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‘Bears’: Enjoyable nature film

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By NATHAN LERNER
Film Critic
Shot in the Katmai National Park and other protected portions of Alaska’s southern peninsula, “Bears” amply captures the region’s natural splendor. This nature documentary provides eye-popping footage, which focuses on a family of three bears. The mother, Sky, is raising a male and female cub, Scout and Amber, during their first year of life. According to the film, only half of cubs will survive the challenges of this early period. This somber note creates a certain dramatic tension.

Bear cubs Scout and Amber.  Photo courtesy of Disneynature

Bear cubs Scout and Amber.
Photo courtesy of Disneynature

The film commences with a scene of the cave-bound Sky, recently emerged from hibernation. Her recently-born cubs are busily breast feeding. The trio must endure a trek from their inland hibernation site to the coastline. There, they will be able to feast on schools of salmon, copious clams, and other indigenous foods.
To reach their destination, they must climb over a mountain chain and avoid the perils of intermittent avalanches. These early vignettes provide some of the film’s best footage.
Even when the bears reach the shoreline, danger abounds. Two huge male bears, Magnus and Chinook, seem intent upon devouring the cubs. These male bears are triple the size of Sky and vastly stronger than she is. In addition, a wolf, Chinook, hovers nearby and manifests similar predatory predilections. To protect her defenseless cubs, Sky must resort to adaptive stratagems.
This fifth film from the Disney subsidiary is helmed by Alastair Fothergill and Keith Scholey. Fothergill achieved renown for his award-winning BBC series, “The Blue Planet.” He subsequently directed three prior Disneynature flicks, “Earth,” “African Cats,” and “Chimpanzee.” The venerable Royal Geographic Society bestowed its Cherry Kearton Medal and Award on Fothergill. Here, he teams up again with Scholey, his co-director on “African Cats.” The duo once again generate incredible footage, which is knit into an organic narrative. This infuses the film with a sense of naturalism, certainly a welcome respite from CGI-dominated films.
The brilliant visual text is well complemented by the score. Composed by the acclaimed George Fenton (“Gandhi,” television’s “A Jewel in the Crown”), it efficaciously conveys the vacillations between impending menace and mirthful bear cub antics.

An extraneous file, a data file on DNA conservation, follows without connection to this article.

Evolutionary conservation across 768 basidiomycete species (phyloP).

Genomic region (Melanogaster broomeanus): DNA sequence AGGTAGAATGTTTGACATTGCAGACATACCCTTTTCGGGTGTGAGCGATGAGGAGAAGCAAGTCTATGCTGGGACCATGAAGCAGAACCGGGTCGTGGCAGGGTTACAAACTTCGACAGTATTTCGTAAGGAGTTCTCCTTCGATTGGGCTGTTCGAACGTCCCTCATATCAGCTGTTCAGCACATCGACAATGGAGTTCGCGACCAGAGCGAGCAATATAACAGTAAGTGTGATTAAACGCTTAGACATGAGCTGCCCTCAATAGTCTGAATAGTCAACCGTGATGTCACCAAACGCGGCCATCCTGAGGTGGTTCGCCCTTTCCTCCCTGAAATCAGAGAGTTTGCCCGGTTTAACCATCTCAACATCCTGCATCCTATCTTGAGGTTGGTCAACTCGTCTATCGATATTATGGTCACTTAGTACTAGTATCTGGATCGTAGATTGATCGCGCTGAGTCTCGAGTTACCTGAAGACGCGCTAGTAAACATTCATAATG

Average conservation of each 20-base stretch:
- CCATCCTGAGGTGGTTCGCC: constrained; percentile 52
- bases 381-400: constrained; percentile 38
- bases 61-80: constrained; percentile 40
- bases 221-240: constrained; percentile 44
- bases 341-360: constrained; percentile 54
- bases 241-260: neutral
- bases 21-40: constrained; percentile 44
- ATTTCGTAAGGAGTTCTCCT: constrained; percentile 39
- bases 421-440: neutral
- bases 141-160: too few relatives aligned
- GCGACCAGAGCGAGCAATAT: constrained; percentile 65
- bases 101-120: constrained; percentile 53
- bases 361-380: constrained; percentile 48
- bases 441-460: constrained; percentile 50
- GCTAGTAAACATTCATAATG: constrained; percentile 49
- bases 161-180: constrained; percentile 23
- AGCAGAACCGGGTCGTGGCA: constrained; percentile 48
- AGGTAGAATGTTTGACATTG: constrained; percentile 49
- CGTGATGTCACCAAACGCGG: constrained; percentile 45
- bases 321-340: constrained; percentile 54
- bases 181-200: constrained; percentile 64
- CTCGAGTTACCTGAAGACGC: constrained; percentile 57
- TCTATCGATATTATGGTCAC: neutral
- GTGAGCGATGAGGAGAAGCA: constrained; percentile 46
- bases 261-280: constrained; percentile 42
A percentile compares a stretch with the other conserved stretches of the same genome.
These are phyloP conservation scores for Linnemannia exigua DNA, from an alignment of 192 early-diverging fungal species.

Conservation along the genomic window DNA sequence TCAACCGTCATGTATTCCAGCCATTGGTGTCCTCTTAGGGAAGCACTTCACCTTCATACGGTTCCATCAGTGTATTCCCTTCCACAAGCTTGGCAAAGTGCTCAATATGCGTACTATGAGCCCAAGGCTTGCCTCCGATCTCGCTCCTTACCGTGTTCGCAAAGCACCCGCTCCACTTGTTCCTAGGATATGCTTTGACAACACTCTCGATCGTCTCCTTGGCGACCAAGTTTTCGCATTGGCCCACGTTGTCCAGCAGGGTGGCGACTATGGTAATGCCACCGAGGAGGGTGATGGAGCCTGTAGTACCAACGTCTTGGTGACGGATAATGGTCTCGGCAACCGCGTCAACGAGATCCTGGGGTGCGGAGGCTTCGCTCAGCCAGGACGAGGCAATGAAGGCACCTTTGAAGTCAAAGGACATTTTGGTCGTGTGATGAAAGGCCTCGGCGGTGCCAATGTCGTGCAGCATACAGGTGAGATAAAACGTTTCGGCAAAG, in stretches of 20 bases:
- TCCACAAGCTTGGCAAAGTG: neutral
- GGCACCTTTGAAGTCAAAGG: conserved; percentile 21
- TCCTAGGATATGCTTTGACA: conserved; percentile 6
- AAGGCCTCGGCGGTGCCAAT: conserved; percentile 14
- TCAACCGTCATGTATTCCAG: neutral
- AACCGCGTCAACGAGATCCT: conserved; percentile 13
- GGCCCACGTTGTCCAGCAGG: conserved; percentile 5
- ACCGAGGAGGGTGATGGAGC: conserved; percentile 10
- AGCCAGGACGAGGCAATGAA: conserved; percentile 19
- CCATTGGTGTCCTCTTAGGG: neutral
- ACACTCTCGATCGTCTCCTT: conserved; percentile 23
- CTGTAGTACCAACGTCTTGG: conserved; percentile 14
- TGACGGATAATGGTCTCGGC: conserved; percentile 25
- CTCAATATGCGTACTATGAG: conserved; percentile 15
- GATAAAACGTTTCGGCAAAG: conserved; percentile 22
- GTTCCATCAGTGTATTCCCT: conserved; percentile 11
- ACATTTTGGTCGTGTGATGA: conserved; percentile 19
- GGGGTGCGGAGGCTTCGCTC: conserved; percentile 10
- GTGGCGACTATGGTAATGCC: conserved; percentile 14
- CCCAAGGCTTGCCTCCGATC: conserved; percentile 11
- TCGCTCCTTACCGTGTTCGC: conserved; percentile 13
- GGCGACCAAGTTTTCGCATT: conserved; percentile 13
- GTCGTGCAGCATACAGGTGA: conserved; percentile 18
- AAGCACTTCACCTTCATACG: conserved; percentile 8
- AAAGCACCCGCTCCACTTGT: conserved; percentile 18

The film’s biggest flaw is the dubious choice of John C. Reilly as narrator. In such Will Ferrell vehicles as “Talladega Nights” and “Step Brothers,” Reilly’s performances have devolved into abject buffoonery. While Reilly’s voice may be amiable, it is woefully lacking in gravitas. It compares unfavorably with the euphonious and authoritative offerings by prior narrators, such as James Earl Jones, Patrick Stewart, and Pierce Brosnan.
Reilly is not responsible for the dialogue. However, at times, it does seem that the screenwriters have dumbed down the script to fit his persona. This is epitomized by a line in which Reilly likens an act of ursine behavior to his father watching television. The gratuitous intrusion of anthropomorphism and modernity is unfortunate.
A few caveats should be considered by parents. “Bears” has been rated G by the MPAA. In theory, that means the film has been determined to be suitable for all ages. However, the film includes scenes of intense peril, including the threat of cannibalism. This may prove too stressful for some preschoolers. Moreover, despite its abbreviated running time, the film may exceed the attention span of young tykes.
Older, more savvy children may be puzzled by certain aspects of the film. For instance, there is no evidence of a biological father for Scout and Amber. In actuality, male brown bears practice serial monogamy, lasting only a week or so. With this in mind, parents should be prepared for some potentially embarrassing questions about mating behavior.
Disneynature created a lesson plan, designed for teachers of grades 2 through 6. However, it is readily available to the general public at nature.disney.com/bears/educators-guide. Parents may consult these materials to enhance the potential didactic value of the film for their children.
Despite its salient flaws, courtesy of stunning footage and an evocative soundtrack, “Bears” emerges as an enjoyable experience for older children as well as adults.
“Bears”: ★★★ G, 77, minutes.

Nathan Lerner welcomes feedback at lernerpose@gmail.com.

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One Comment

  1. Nicely done review. Yes, I’d question the G rating too. Glad you pointed it out.

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